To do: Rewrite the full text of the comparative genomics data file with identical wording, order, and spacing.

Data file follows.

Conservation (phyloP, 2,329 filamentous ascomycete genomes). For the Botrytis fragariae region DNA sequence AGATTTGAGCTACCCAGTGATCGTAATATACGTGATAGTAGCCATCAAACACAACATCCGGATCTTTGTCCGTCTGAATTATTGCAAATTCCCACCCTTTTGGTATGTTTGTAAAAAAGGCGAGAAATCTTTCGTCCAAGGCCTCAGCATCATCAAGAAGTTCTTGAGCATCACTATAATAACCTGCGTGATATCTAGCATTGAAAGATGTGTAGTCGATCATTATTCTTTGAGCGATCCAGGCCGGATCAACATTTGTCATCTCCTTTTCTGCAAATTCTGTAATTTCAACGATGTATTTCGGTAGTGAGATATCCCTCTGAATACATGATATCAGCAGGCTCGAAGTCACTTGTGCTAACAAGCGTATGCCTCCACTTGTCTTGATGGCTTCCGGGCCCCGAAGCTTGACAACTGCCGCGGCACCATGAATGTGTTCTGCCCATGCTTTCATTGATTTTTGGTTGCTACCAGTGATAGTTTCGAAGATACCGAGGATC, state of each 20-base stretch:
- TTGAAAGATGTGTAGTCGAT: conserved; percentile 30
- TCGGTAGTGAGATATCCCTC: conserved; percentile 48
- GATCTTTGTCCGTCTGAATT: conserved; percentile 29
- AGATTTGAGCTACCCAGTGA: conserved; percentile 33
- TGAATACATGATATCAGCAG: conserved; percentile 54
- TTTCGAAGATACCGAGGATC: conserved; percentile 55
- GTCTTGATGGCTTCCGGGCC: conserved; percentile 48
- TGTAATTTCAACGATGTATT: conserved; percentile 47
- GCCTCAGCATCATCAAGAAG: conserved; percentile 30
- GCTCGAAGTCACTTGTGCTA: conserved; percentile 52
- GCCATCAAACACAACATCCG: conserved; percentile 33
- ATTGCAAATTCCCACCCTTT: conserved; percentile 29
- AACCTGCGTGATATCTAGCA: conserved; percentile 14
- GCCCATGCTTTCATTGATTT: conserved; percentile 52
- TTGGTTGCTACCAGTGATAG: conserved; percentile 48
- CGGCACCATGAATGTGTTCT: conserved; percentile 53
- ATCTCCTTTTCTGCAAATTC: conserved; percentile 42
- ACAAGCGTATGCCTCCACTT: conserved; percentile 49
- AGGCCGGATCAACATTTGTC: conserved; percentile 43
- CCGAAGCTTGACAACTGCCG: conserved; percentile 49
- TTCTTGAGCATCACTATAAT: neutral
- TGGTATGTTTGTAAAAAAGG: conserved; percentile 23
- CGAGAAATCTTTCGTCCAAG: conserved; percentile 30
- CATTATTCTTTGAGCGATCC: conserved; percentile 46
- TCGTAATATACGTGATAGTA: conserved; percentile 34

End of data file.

Conservation (phyloP, 2,329 filamentous ascomycete genomes). For the Botrytis fragariae region DNA sequence AGATTTGAGCTACCCAGTGATCGTAATATACGTGATAGTAGCCATCAAACACAACATCCGGATCTTTGTCCGTCTGAATTATTGCAAATTCCCACCCTTTTGGTATGTTTGTAAAAAAGGCGAGAAATCTTTCGTCCAAGGCCTCAGCATCATCAAGAAGTTCTTGAGCATCACTATAATAACCTGCGTGATATCTAGCATTGAAAGATGTGTAGTCGATCATTATTCTTTGAGCGATCCAGGCCGGATCAACATTTGTCATCTCCTTTTCTGCAAATTCTGTAATTTCAACGATGTATTTCGGTAGTGAGATATCCCTCTGAATACATGATATCAGCAGGCTCGAAGTCACTTGTGCTAACAAGCGTATGCCTCCACTTGTCTTGATGGCTTCCGGGCCCCGAAGCTTGACAACTGCCGCGGCACCATGAATGTGTTCTGCCCATGCTTTCATTGATTTTTGGTTGCTACCAGTGATAGTTTCGAAGATACCGAGGATC, state of each 20-base stretch:
- TTGAAAGATGTGTAGTCGAT: conserved; percentile 30
- TCGGTAGTGAGATATCCCTC: conserved; percentile 48
- GATCTTTGTCCGTCTGAATT: conserved; percentile 29
- AGATTTGAGCTACCCAGTGA: conserved; percentile 33
- TGAATACATGATATCAGCAG: conserved; percentile 54
- TTTCGAAGATACCGAGGATC: conserved; percentile 55
- GTCTTGATGGCTTCCGGGCC: conserved; percentile 48
- TGTAATTTCAACGATGTATT: conserved; percentile 47
- GCCTCAGCATCATCAAGAAG: conserved; percentile 30
- GCTCGAAGTCACTTGTGCTA: conserved; percentile 52
- GCCATCAAACACAACATCCG: conserved; percentile 33
- ATTGCAAATTCCCACCCTTT: conserved; percentile 29
- AACCTGCGTGATATCTAGCA: conserved; percentile 14
- GCCCATGCTTTCATTGATTT: conserved; percentile 52
- TTGGTTGCTACCAGTGATAG: conserved; percentile 48
- CGGCACCATGAATGTGTTCT: conserved; percentile 53
- ATCTCCTTTTCTGCAAATTC: conserved; percentile 42
- ACAAGCGTATGCCTCCACTT: conserved; percentile 49
- AGGCCGGATCAACATTTGTC: conserved; percentile 43
- CCGAAGCTTGACAACTGCCG: conserved; percentile 49
- TTCTTGAGCATCACTATAAT: neutral
- TGGTATGTTTGTAAAAAAGG: conserved; percentile 23
- CGAGAAATCTTTCGTCCAAG: conserved; percentile 30
- CATTATTCTTTGAGCGATCC: conserved; percentile 46
- TCGTAATATACGTGATAGTA: conserved; percentile 34